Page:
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200tdi vs TD5 and TDCi

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Quick querry, we currently have a old 'one ten' with a 200tdi and a load of aftermarket sound insulation thrown at it.. 

I love it, its simple and reliable but mrs tommobot hates it...

Steerting to vauge, no 'power' and gearbox as sloppy as anything and far to loud (apparently)

I've only ever driven a 200tdi's and a V8 RRC hybrid.

Is a TD5 era 110, or TDCi comparable to a 'normal' car in anyway shape or form...?

Or... Is a Discovery a better bet? - I would love a Discovery 3 but just... The fear....  

 

 

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I found the TDCI Defender steering very light, but otherwise much the same.  A thorough overhaul of the steering, making sure there isn’t any play in the joints, arms or swivel pins and correct tracking adjustment makes a world of difference.

As for power, a clean up of the injectors, setting the tallest and a thorough service may help, but Tdis have quite a lot of capacity for tuning.  The TD5 does pull better in standard guise, but a modest spend on a Tdi should gain comparable results.

Gearbox... well, the R380 gate isn’t that different in feel to the LT77.  It could be a worn selector shaft and the hole it passes through allowing a lot of play.  I think Ashcroft fit a bush in the hole to make the shaft more precise, but you’d have to check with them.  But at this age, a gear box is going to be a little worn and a TD5s may be no better.

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Had a Tdci while my 200Tdi was off the road. Found the performance to be sadly lacking unless you thrash it, needs the 6 speed gearbox due to having zero torque at low revs. I know they can be tuned, but I'll  stick with my tuned Tdi.

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It's odd 'cos the 2.2TDCi in my jag goes like stink, but it's carrying a lot less weight and isn't shaped like a brick :lol:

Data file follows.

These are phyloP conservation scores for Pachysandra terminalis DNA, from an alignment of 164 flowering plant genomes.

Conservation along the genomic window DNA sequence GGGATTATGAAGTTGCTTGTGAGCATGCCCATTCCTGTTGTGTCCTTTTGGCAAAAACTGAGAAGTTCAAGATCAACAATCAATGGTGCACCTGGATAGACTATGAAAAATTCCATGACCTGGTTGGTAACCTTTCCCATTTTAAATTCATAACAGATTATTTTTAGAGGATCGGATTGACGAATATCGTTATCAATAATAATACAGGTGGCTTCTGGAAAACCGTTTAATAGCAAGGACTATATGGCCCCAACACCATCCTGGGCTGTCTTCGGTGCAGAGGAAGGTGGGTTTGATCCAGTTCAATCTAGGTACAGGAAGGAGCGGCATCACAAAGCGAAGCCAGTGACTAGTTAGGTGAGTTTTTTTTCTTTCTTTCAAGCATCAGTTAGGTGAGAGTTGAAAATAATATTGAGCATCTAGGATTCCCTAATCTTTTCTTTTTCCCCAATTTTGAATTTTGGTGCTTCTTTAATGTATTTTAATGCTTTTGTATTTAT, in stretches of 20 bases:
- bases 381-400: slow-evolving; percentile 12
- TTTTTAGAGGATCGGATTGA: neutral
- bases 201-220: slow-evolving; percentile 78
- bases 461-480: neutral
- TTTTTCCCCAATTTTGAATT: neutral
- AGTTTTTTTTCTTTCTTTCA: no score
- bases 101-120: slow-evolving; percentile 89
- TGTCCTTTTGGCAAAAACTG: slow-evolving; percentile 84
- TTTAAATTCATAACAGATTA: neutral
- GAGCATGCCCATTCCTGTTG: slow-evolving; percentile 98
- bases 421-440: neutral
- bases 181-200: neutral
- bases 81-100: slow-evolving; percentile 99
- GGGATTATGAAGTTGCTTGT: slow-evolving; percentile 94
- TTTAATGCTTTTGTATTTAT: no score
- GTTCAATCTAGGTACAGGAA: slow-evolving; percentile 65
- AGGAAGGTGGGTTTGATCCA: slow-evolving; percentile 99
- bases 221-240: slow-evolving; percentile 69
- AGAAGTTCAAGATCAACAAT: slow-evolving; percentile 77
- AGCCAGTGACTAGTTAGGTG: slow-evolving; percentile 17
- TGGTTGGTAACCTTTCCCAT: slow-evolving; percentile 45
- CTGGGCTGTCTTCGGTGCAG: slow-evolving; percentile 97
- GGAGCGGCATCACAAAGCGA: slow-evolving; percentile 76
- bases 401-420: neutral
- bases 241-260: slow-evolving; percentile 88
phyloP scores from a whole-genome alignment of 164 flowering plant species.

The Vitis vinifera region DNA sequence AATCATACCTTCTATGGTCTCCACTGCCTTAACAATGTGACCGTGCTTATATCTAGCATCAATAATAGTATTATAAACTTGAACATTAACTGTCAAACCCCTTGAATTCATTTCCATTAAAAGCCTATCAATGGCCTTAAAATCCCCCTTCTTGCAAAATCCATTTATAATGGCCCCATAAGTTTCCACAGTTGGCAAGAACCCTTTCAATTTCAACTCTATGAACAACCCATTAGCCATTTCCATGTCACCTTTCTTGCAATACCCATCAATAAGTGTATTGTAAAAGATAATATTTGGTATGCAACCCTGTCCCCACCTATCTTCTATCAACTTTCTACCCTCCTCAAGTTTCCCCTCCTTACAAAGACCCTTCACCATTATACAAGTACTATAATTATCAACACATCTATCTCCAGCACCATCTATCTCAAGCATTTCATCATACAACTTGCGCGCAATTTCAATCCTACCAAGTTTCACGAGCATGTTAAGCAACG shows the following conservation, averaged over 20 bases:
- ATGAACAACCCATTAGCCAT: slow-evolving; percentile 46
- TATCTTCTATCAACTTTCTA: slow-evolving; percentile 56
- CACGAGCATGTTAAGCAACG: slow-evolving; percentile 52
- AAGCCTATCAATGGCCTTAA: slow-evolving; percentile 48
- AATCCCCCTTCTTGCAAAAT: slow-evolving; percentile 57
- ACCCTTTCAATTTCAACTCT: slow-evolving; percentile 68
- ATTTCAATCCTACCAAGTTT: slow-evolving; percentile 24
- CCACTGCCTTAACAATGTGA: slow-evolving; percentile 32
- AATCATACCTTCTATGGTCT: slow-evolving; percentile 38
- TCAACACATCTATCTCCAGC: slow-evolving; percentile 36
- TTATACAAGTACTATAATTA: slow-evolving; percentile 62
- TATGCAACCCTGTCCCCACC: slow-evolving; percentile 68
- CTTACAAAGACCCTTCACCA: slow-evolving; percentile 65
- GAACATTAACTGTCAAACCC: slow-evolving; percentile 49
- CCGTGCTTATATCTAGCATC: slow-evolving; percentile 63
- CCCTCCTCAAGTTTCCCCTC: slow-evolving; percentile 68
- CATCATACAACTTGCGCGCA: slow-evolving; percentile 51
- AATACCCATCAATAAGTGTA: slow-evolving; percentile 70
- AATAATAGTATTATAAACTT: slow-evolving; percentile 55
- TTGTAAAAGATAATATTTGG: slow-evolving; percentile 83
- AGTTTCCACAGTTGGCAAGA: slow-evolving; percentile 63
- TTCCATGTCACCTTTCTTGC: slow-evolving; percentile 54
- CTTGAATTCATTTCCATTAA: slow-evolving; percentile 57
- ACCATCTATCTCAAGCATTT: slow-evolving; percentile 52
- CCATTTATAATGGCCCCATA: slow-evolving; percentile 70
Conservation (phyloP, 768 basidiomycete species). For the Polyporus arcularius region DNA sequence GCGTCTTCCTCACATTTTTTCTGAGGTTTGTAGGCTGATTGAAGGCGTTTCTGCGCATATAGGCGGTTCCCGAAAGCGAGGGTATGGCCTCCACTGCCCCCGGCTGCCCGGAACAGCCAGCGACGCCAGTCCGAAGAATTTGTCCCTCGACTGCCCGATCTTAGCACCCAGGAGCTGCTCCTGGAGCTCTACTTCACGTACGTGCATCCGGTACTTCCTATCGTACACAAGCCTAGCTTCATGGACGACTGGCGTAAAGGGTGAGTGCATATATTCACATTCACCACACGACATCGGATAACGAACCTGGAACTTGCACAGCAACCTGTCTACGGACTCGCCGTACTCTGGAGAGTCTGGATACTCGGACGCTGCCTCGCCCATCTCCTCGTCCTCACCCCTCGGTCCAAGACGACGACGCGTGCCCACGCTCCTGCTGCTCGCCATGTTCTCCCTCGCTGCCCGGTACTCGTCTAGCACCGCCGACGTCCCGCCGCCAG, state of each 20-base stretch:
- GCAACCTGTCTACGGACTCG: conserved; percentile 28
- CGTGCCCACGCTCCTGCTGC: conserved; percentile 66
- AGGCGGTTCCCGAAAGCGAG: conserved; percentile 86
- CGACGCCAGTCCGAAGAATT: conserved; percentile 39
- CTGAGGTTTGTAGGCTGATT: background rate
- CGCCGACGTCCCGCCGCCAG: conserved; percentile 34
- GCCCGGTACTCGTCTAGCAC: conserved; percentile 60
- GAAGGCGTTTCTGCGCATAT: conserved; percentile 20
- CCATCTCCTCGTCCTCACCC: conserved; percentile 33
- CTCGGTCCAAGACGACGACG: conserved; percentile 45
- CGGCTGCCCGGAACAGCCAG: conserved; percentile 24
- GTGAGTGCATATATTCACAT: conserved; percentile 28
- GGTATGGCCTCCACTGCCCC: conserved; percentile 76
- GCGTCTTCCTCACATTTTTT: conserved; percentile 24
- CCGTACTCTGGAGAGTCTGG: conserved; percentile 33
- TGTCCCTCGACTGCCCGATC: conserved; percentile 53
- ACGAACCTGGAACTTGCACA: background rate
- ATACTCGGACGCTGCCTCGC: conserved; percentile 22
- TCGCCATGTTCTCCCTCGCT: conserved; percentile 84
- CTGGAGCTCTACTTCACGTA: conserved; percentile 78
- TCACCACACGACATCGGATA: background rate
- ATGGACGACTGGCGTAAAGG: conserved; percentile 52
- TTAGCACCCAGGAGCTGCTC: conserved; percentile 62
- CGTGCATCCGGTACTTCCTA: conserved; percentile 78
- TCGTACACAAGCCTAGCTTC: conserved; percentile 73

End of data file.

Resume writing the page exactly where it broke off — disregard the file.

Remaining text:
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Each iteration improved the levels of noise and vibration through more refined engines, better transmission mountings, more sound proofing and (with the Tdci) higher gearing.

All of that can be achieved on any Defender at a cost, however to a certain extent buying a later one does mean a lot of it is already done. The Tdci models are better for long-distance driving for sure as they have the higher ratio transfer box (hence the super-low 1st in the main gearbox to compensate) but this can be added to earlier ones at the cost of low-end grunt for towing. Or fit an overdrive which gives you the best of both worlds at a significant cost.

It will never be anything like even a low-end modern car, the basic design is simply too crude, but you can improve on the factory levels of noise quite well. My rattly old 200Tdi 90 has a raft of soundproofing and comfort measures which I have applied over the years and it's very good compared to many Defenders - or so people who I have in it tell me. It's still a world away from a normal car though.

Your last sentence hints at the crux of it - Land Rover basically did develop a modern version of the Defender with greatly improved comfort and only a very minor reduction in off-road ability. They called it the Discovery!

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So, the basic jist is, no... their not really words apart as I expected to be fair...

A Discovery would  be the best way forward as I expected.. 

She would easily agree to a Discovery 3, but the sheer level of electrics and massive BORK factor is hindering my desire somewhat!

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You can get a 200 or 300 D1/RRC but they'll all need welding by now.